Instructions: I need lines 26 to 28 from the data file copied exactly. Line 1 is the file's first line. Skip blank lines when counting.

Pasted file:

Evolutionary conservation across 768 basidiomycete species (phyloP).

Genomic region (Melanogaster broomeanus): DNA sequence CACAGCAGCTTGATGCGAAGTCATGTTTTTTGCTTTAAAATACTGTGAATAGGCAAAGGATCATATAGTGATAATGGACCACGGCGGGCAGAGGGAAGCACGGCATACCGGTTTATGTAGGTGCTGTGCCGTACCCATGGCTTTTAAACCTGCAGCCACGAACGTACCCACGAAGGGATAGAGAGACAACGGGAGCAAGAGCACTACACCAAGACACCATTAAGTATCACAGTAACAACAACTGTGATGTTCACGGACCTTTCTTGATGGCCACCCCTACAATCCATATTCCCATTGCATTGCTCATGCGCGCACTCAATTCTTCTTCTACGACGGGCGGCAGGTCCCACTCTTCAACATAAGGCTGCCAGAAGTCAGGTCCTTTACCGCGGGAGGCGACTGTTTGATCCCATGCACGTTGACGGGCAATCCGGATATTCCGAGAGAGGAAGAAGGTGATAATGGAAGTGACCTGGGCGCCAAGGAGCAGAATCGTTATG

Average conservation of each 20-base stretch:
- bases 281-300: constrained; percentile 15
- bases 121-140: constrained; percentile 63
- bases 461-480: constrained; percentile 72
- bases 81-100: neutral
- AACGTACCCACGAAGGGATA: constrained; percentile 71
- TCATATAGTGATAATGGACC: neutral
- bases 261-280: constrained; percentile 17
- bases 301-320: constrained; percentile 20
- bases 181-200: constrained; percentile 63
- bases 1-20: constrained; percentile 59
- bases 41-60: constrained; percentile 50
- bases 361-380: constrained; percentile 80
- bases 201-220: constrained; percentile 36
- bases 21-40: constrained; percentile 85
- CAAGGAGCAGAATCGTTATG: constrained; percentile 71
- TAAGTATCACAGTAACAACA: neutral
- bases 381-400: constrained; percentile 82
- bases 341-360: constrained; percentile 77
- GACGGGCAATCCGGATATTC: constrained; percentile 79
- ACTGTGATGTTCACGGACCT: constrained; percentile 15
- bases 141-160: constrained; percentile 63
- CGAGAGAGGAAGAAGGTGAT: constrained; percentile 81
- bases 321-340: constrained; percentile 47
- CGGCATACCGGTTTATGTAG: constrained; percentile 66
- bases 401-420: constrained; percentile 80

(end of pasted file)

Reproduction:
- bases 321-340: constrained; percentile 47
- CGGCATACCGGTTTATGTAG: constrained; percentile 66
- bases 401-420: constrained; percentile 80